Fact: Influenza kills. Over a period of 30 years between 1976 and 2006, estimates of flu-associated deaths in the United States range from a low of about 3,000 to a high of about 49,000 people per season. During a regular flu season, around 90 percent of deaths occur in people 65 years and older. Children die too; 107 children under age 18 died from influenza during the 2016-17 season. These deaths very well could have been prevented by vaccination. A study conducted by the Centers for Disease Control and Prevention (CDC) showed that between 2010 and 2014, of 291 deaths in children 6 months to 17 years, only 26% had been vaccinated against flu before getting sick. We can do better for our kids. We can do better for our parents and grandparents.

Fact: You cannot get the flu from the flu shot. Flu shots are made either from a dead virus or with no virus at all, depending on which shot you get; it's biologically impossible for the flu shot to give you influenza.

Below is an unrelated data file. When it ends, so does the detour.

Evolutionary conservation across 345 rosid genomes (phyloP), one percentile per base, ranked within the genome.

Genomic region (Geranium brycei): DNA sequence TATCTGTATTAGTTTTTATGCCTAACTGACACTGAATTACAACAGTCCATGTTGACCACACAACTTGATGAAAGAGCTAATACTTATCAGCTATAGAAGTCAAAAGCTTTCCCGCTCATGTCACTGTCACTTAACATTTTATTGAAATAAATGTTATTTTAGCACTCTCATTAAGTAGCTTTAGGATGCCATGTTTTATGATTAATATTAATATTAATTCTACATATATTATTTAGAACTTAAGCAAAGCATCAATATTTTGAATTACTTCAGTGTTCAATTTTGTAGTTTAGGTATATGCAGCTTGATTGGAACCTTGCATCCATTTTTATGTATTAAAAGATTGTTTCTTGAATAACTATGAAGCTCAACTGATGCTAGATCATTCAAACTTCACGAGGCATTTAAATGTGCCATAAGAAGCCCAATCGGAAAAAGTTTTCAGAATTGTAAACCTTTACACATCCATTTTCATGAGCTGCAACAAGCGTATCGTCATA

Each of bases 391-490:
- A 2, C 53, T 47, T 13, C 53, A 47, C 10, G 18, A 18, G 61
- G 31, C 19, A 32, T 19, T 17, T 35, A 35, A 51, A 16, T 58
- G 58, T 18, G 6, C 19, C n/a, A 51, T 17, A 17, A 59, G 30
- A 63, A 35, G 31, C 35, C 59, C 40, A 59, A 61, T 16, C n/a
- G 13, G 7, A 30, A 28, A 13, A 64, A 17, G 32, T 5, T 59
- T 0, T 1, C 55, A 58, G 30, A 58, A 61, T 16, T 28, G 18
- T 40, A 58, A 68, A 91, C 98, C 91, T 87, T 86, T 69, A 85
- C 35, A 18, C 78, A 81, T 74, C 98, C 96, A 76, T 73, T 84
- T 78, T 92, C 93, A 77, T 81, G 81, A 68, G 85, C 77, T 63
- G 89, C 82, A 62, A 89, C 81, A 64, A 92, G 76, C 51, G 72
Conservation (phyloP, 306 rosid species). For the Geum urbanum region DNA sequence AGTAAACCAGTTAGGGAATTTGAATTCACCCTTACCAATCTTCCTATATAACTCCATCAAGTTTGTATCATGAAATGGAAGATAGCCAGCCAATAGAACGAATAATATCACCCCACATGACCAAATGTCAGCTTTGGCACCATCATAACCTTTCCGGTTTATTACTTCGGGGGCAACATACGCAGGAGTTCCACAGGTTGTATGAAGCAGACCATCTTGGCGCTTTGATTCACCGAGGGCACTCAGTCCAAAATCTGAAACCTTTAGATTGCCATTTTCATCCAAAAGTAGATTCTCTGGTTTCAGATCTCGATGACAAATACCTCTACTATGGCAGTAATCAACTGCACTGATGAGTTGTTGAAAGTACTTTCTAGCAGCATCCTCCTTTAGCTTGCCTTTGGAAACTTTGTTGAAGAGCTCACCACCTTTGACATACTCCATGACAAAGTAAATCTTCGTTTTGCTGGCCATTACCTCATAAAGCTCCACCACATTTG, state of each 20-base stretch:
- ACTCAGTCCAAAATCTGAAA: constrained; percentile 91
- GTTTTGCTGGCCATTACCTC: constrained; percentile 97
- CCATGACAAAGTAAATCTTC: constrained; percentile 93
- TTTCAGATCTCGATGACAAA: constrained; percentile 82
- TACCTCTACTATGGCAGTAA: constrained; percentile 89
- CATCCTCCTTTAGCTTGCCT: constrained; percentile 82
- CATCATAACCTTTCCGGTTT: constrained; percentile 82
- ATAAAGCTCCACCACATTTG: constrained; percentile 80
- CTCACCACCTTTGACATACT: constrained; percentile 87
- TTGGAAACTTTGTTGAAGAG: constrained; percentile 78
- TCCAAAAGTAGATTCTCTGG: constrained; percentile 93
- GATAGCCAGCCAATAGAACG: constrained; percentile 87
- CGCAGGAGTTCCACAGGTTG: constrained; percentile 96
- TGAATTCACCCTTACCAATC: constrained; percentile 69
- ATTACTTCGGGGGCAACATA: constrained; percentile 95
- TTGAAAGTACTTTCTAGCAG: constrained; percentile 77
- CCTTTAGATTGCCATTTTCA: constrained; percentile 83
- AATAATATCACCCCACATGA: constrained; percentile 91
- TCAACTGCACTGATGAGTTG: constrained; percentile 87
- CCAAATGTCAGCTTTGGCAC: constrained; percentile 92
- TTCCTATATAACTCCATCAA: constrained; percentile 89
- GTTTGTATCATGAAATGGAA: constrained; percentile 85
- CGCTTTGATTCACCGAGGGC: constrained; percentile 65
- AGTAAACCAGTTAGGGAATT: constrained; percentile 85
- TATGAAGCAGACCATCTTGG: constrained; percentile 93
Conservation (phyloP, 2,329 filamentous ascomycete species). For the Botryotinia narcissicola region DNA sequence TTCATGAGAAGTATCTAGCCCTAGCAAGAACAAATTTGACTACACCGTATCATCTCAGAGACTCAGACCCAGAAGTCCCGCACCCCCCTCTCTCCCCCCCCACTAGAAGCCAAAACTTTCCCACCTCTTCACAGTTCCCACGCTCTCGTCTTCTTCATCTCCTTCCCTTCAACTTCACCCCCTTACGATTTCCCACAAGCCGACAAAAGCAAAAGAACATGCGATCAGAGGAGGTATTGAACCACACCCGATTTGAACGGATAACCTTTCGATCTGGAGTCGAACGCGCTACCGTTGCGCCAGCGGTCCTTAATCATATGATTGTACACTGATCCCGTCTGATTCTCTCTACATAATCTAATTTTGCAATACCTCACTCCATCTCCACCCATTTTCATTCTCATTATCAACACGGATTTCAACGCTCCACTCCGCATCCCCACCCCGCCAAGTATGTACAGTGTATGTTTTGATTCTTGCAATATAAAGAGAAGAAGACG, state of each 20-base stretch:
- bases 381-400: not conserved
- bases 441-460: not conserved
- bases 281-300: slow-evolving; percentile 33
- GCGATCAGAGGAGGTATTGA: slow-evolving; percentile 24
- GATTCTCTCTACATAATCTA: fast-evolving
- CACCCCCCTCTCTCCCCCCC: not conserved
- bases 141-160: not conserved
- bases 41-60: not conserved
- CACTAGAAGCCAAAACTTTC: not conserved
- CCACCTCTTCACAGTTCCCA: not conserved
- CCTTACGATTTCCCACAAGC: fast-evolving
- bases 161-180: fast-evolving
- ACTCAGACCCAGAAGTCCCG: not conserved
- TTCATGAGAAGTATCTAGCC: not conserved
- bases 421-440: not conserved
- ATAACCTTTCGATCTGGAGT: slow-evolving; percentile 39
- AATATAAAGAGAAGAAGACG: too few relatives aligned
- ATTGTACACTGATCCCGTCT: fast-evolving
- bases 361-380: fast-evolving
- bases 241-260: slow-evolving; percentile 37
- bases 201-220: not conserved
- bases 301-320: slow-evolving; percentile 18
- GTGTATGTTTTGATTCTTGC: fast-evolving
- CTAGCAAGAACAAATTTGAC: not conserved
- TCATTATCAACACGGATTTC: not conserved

Fact: The shot itself and what your body does to make the antibodies that protect you can cause body aches and possibly a low-grade fever. Don't be a wuss, that's not influenza.

Fact: It can take up to 2 weeks after getting the shot for your body to do what it needs to protect you. So, you could potentially have come in contact with influenza before you got the shot, or sometime in that 2-week window, and still get sick. 

Fact: The flu mist (nasal spray) is made with live virus, but one that's had its nastiness factors taken away. You may have more localized side effects like runny nose, cough, or sore throat, but the flu mist cannot give you full-blown influenza. Not possible.
         Sub-fact: The flu mist is NOT available this year and I don't know when or if it will be back.